Being unable to tell the difference between brazing and soldering is fine. Both soldering and brazing are similar processes. But there’s a slight difference in temperature at which the process is executed. If you want to run into details and find the exact difference, read along.
In this article, you’ll find detailed info about soldering and brazing procedures. You’ll also find a brief comparison between these two processes. So, if you’re curious to know more, let’s begin.
Brazing is a procedure of joining two or more metals together. It doesn’t involve the melting of base metal. There’s a filler metal used, which is melted at over 450 degrees and flown through the two metals that need to be joined. Once the filler metal flows, it uses capillary action to join the metal pieces together.
Here are some characteristics of brazing: –
- Use of molten filler: As said earlier, brazing involves heating & melting of filler material. When it dries or becomes solid, it joins the metal pieces strongly.
- Filler alloy: The filler used is usually an alloy with a lower melting temperature than the base metals.
- Different Metal types: Using this process, you can join dissimilar metals like nickel, silver, gold, and even copper.
- Strength: If performed properly, brazing can make metals join tightly. However, the bond isn’t as strong as it is in welding.
Advantages and Disadvantages of Brazing
Advantages of Brazing
- You need a lower temperature and power to use this process.
- You can use it to join dissimilar base metals.
- Better joint strength than soldering
- There’s not much stress applied to the base metal. It’s good for joining delicate metals.
Disadvantages of Brazing
- The joint strength is lower than welding
- Sometimes the flux can contain toxic materials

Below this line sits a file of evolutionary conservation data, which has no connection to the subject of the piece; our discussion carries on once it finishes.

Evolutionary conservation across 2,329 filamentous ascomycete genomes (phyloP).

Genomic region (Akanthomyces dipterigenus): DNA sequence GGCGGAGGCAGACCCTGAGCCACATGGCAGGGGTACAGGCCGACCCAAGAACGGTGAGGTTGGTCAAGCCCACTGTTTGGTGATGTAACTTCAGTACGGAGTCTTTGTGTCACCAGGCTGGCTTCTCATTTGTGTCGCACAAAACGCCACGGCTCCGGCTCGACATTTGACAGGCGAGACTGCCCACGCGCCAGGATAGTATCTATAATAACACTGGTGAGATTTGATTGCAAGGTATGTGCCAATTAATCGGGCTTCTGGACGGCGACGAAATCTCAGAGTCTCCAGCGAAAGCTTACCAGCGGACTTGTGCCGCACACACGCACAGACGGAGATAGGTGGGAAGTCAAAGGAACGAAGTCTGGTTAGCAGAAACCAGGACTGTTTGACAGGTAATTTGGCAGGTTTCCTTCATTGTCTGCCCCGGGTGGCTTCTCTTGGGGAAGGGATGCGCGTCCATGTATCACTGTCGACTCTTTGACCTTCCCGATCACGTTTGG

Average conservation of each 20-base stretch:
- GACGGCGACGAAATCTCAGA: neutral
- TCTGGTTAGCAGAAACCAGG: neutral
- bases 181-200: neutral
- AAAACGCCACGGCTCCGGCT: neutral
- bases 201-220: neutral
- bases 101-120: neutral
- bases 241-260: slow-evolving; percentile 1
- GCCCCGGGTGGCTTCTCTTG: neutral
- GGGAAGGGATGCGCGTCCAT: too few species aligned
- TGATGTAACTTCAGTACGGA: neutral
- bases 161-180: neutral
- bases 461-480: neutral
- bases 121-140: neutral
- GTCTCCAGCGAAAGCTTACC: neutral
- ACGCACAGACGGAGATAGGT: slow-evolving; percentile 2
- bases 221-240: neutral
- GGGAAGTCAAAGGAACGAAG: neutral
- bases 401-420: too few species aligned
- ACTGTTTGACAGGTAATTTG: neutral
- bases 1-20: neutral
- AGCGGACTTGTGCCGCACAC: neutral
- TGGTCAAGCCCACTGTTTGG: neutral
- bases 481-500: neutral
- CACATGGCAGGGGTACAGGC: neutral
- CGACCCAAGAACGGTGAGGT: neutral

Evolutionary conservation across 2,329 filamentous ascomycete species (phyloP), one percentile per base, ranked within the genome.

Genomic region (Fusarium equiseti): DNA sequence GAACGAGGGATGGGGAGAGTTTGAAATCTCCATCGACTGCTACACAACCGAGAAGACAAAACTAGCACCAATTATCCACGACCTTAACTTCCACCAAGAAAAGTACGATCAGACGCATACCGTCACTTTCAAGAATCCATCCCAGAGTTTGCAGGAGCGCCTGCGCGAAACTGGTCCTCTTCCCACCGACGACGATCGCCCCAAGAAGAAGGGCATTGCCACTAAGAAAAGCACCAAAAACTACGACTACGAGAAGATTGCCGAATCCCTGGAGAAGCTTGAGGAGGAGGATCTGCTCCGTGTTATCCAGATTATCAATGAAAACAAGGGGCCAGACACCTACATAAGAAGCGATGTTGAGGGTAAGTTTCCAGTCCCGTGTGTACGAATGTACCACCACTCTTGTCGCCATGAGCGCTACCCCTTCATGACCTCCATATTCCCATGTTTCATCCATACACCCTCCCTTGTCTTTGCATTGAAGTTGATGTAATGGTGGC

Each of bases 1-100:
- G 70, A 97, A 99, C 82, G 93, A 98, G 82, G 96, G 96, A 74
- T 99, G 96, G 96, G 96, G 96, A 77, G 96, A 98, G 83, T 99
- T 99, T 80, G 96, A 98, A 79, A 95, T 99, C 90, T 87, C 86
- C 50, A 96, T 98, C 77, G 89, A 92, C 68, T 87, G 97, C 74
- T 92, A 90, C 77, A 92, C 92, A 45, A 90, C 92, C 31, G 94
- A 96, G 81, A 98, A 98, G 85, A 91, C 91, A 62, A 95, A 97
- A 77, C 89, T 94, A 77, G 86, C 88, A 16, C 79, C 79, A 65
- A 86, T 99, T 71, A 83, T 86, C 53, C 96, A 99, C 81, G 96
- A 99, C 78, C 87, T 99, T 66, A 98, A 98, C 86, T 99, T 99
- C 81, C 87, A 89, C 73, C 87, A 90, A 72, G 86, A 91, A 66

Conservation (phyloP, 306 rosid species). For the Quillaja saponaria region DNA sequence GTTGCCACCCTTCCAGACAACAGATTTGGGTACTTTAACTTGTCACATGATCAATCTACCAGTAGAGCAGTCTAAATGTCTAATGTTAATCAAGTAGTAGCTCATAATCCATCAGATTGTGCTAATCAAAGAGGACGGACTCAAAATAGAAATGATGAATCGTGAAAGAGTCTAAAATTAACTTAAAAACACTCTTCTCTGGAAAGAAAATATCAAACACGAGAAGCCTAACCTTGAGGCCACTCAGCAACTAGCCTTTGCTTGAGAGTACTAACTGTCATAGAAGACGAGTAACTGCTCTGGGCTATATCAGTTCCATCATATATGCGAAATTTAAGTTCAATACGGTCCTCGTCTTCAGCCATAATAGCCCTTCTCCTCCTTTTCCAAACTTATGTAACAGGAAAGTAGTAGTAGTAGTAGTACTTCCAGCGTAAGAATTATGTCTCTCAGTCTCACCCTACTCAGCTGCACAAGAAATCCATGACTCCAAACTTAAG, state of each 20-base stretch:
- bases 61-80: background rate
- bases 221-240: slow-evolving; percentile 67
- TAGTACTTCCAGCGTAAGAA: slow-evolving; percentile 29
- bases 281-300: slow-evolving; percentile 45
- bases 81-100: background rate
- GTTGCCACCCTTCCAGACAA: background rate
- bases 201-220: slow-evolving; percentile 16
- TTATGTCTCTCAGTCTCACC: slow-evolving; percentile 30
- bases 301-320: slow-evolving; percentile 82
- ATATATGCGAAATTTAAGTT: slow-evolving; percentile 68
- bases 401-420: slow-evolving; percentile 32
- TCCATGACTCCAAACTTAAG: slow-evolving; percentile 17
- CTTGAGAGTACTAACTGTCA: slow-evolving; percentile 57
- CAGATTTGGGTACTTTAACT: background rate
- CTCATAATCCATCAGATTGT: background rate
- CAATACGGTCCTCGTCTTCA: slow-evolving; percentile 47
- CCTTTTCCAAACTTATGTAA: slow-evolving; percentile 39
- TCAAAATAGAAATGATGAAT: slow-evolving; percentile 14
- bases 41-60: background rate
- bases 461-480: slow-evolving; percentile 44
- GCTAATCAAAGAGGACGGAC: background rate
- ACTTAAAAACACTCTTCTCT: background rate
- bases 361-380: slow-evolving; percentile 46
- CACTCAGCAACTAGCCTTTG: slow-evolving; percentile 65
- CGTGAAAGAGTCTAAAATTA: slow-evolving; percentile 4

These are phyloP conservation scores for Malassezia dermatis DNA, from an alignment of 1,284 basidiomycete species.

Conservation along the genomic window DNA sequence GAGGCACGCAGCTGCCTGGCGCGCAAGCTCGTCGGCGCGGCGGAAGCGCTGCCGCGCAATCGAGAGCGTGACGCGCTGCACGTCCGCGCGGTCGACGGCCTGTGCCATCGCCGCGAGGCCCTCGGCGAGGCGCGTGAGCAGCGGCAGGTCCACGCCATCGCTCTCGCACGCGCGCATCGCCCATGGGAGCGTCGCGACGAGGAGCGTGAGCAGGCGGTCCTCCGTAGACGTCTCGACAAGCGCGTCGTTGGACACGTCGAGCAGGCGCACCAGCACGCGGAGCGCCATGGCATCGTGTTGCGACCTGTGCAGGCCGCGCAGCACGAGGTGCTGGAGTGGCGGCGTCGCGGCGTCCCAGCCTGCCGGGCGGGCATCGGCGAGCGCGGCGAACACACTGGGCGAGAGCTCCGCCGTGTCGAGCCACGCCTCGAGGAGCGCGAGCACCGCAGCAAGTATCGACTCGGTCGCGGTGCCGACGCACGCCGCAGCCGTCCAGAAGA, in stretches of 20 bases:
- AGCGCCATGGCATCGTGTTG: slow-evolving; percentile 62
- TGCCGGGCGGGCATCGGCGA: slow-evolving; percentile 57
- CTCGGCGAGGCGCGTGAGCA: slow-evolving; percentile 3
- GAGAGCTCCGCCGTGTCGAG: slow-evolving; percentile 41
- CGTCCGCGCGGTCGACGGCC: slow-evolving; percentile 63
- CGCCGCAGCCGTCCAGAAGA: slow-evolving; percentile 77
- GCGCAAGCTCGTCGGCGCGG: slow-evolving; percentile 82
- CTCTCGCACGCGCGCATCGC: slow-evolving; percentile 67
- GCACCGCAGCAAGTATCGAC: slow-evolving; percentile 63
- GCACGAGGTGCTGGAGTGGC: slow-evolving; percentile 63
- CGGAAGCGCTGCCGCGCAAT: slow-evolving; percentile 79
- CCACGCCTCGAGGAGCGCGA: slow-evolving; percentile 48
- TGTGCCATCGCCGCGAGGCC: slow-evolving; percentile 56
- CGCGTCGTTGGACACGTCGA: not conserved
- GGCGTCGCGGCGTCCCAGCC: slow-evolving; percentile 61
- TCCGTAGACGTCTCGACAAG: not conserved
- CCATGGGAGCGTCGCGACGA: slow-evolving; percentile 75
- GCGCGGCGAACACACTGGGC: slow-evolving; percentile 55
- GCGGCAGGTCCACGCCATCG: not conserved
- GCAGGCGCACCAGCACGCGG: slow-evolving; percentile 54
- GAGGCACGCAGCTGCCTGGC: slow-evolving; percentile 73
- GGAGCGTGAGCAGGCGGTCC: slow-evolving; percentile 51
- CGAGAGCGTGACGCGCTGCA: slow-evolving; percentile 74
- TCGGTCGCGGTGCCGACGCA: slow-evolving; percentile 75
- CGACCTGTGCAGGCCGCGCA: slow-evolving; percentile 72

Now soldering is a process similar to brazing. In soldering, you again use a filler metal to join the base material together. However, the temperature of the filler material never exceeds 450 degrees. It also works using the capillary action.
The filler materials reach between two metals until the empty space is clogged. And during this process, the base materials don’t melt. Here again, the filler’s melting point should be lower than the metals you are joining.
Advantages and Disadvantages of Soldering
Advantages of Soldering
- It has a lower power and temperature requirement as compared to brazing and welding
- You can join metal with thin walls
- You can join dissimilar metals
- No need for heat treatment after the process
Disadvantages of Soldering
- You cannot use temperatures exceeding 450 degrees, which is a constraint
- Strength of joint is lower as compared to brazing and welding
- You cannot join large sections using this process
Soldering vs. Brazing–What’s the difference?
Let’s understand the difference between soldering and brazing with a comparison chart: –
|Temperature||Uses temperature below 450°||Uses temperature more than 450°|
|Application||Mostly used in electronic industries||Used in electronic circuitry, pipe fitting, automotive industry|
|Procedure||No preheating for base metal||It requires preheating of base metal|
|Strength||Joints are stronger||Weaker joints as compared to soldering|
|Cost||This process is cheaper||It is costlier than soldering|
Welding vs. Soldering: Comparison chart
Well, if you want to know the difference between soldering and welding, refer to the comparison chart below: –
|Melting Temperature||Uses temperature above 450°. Sometimes less than or equal to the melting temperature of base metal||Uses temperature less than 450°|